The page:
Responsive design not only creates a highly engaging user experience, the facts (above) speak for themselves when it comes to where the web revolution is heading next.
Having the right strategy for your future web presence is important and below is some ?food for thought? for your planning process.
Creating multiple versions of your website (e.g. for desktop, tablet and mobile) is not only cumbersome but also costly. A responsive website is designed to work seamlessly on all devices and when updates are required, you only update one through a single content management system (CMS).
This is another huge bonus to employing a responsive design.
You only need to optimise your site for one page link as the web address (URL) structure remains the same for all devices. You have one URL that is easy to update, optimise AND therefore easy for the Google crawlers (the programs used to automatically discover and scan websites by following links from one webpage to another) to index your website pages.
Redesigning a current website utilising responsive best practise enables you to maintain your backlinks, focussing your SEO on a single site. Backlinks are links that are directed towards your website and the number of backlinks is an indication of the popularity or importance of that website.
Backlinks are important for SEO because some search engines, especially Google, will give more credit to websites that have a good number of quality backlinks, and consider those websites more relevant than others in their results pages for a search query.
Therefore, when all your links are directed to one domain, it gives your site a boost in the search engine results pages (SERP?s).
A single URL also have great benefits when it comes to social media as you only need to build one set of social shares. When the site is shared, wherever the link is viewed (mobile, tablet or desktop), all the content will be clear and easy to navigate.
However, keep in mind that a separate mobile website does have benefits ? if your website features a lot of content a responsive site will become a ?scrolling marathon? whilst a mobile site with carefully refined mobile browsing will enhance the user experience.
There is a balance to strike and this is where a considered digital strategy will pay dividends in the long run.
However well a website is performing in search results, if it does not work effectively for mobile and tablet users, the bounce rate and will be higher and become a performance issue. Bounce rate is the % of visitors that open your website and then leave, directly from the homepage before spending any significant amount of time on the site.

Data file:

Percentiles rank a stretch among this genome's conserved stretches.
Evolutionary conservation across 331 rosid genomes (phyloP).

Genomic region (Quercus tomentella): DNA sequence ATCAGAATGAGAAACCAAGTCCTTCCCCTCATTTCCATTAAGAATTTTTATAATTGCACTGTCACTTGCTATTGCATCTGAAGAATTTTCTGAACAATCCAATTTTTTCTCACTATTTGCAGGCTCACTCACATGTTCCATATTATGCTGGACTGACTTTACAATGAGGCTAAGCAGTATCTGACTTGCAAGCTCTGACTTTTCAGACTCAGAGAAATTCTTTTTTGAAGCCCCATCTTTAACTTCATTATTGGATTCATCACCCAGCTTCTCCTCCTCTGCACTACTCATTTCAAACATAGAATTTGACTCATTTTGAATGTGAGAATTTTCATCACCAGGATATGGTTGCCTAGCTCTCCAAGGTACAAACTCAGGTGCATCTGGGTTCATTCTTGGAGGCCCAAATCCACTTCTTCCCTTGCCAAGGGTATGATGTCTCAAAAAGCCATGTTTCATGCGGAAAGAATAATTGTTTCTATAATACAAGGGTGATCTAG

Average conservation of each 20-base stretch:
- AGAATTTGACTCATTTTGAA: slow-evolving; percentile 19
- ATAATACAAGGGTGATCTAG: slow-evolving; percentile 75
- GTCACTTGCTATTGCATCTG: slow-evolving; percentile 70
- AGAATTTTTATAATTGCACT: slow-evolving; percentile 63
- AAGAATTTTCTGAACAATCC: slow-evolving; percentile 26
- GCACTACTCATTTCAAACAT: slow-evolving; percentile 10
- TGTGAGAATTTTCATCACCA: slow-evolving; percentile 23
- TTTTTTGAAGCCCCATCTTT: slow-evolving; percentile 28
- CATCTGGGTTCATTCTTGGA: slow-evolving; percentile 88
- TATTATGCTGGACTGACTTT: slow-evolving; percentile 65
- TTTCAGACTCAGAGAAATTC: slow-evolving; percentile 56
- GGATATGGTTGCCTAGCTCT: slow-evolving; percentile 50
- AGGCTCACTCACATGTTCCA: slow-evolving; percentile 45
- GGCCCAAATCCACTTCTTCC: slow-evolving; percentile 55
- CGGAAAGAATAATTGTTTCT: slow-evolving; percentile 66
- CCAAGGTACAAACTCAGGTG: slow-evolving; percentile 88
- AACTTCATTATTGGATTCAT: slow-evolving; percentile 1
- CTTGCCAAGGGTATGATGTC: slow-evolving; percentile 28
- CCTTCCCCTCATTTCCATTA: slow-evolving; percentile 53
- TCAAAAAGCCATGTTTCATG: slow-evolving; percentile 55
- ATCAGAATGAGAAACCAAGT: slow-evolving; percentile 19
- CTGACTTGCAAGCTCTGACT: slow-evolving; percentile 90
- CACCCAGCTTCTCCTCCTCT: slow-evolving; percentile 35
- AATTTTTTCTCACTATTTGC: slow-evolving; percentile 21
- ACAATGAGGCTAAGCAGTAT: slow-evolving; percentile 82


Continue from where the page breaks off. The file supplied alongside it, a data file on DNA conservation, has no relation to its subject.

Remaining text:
If a mobile website offers content that is too stripped down or dissimilar from that of the desktop site the bounce rate will increase and Google will see it as a site that is not offering relevant content to users, which in turn may cause a drop in rankings.
On the other hand, a responsive site presents all of the same content found on the desktop site but in an optimised, functional way. You therefore don?t have to compromise the content you choose to display which ensure that visitors always receive the information they are looking for, keeping them on page.
We use websites to share information. When your site is user-friendly visitors can easily find, digest and pass on the information.
Visitors should be able to browse a site via a mobile or tablet just as easily as they can via their desktop and that includes sending a link to colleagues. When your website is a well-designed responsive site the content will work just as well on a mobile as on a tablet and a desktop.
We all know that Google is the one to impress when it comes to websites so we need to understand how to achieve that.
Not only do Google recommend responsive as the best way to target mobile users, they also favour mobile optimised sites when presenting results for searches made on a mobile device, especially for users searching for local services.
Responsive design helps modern websites appeal to modern users; users who are increasingly likely to browse the internet using a mobile or tablet, but also still expect their desktop experience to be as smooth as ever.
Going responsive is the most effective way to make the most of mobile and tablet traffic, and to offer visitors the best possible user experience.
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